This movie provides great examples of homophobia. Steven's experience of homophobia is mostly external – the abuse he receives from John because of his homophobia, the restrictions put on him by his parents because he was in homosexual hangouts, and the pressure placed on him to bring Linda to the school dance and to the wedding he had to go to. Steven feels very comfortable with his own sexuality. He has accepted it, though he finds it hard, and identifies himself as homosexual when asked by John. He is ready to come out of the closet, and he is ready to have a relationship that he can tell people about. He doesn't like being forced into the woods where the police raid all the time because of the "perverts" that engage in homosexual activity there. This homophobia was very difficult for Steven, certainly, but I would argue that it is ultimately John's internal homophobia that was most destructive to the two boys' relationship.

John had a great sense of shame and self-hatred that he made obvious throughout the movie. He was scared to be seen with Steven, even just talking to him. It required alcohol for him to act on his feelings towards Steven. He tells a story of the first guy he ever had a sexual encounter with, and he says that he ran away because he didn't want to be a homosexual. He blames the fact that he was aroused by the man on the alcohol and on the romantic setting. Initially he doesn't even believe that he is homosexual, but rather that it is just a phase that he's passing through. He engages in immersion into heterosexual situations – dating a supermodel, going to school dances, being a part of the track team – to make himself seem heterosexual. He uses all of these strategies to cope with his homosexual feelings and tries to deny them. When he begins to see Steven, though, he realizes that his feelings can't be denied. Yet, his shame is so great that he is unable to continue the relationship when he thinks that others will find out. While external homophobia is a cause of internal homophobia, if John did not feel the way he did about being gay and being open about it, Steven and John could have made the relationship work.

Some other examples of homophobia and heterosexism present themselves as well. In the beginning of the movie, Steven plans to meet this one man outside of the men's restroom in the park. The man never shows, and Steven later sees him at his dad's work with his wife and kids. This man is quite possibly bisexual, and like John is too ashamed to admit his homosexual feelings to his wife in a way that might be healthy for both of them. Also, Steven's high school is homophobic and heterosexist. They refuse to print the article to acknowledge the presence of gay students at their school. They hold dances where every guy had a girl and every girl had a guy. Sports and activities such as track and the newspaper club have strict gender roles – only men were on the track team, and except for Steven and his friend, Mark, only the girls were in the newspaper club. Mark complains about how hard it is for him to get a date with Wendy, something completely insensitive to Steven because Mark doesn't realize just how hard it is for Steven to be a gay youth. There really is no mention or noticeable presence of any other homosexual students at the school, something that makes Steven's feelings of solitude more pervasive to the viewer. In short, in this small, homophobic town, it's really no wonder why Steve and John were unable to make their relationship work.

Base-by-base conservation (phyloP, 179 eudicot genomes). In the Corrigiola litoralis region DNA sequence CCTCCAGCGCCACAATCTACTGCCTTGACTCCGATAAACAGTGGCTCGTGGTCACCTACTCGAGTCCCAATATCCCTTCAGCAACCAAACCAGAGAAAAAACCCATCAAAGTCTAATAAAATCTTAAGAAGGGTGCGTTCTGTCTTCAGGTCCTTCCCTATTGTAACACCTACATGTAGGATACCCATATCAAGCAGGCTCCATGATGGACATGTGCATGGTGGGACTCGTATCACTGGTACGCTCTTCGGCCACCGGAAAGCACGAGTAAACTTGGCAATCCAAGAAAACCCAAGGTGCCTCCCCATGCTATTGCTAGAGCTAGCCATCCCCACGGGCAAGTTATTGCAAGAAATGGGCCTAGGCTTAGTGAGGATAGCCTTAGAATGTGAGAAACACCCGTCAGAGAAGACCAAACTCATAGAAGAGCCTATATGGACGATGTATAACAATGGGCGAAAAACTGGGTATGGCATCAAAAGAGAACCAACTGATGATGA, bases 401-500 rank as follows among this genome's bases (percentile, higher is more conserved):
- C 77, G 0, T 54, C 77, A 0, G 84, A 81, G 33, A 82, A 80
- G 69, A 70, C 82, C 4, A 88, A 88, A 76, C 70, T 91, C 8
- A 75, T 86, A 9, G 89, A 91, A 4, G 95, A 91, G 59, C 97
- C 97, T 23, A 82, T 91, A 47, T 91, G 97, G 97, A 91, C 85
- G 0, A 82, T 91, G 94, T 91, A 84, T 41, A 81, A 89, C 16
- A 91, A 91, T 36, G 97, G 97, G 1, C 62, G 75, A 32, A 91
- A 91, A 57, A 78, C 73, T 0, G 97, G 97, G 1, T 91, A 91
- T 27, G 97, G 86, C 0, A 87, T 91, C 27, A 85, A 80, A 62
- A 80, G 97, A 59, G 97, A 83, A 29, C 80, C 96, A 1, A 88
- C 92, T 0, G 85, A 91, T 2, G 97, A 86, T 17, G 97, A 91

I personally got a lot out of this movie. There have been times that I have been put into the same position in my relationships, and I know exactly how Steven feels. I am very glad to have escaped those relationships emotionally intact and have now found someone else who's as comfortable with his own sexuality as I am with mine. Get Real is a real vindication for those of us who have experienced the problems homophobia can cause first-hand. Though in some ways watching this movie made me sad because I know that there are gay youths out there every day going through this same thing, in some ways it made me happy because I knew that I was able to survive through those situations to a better life now. I can only hope that any gay youths having trouble with homophobia can find the support they need in movies such as Get Real to tell them that they aren't alone out there, and that they will get through it. In some ways, it is ironic, because by making a movie about fictional homophobia, it helps to defeat the homophobia that exists in the real world, and that's what I hope that the viewers get out of this movie.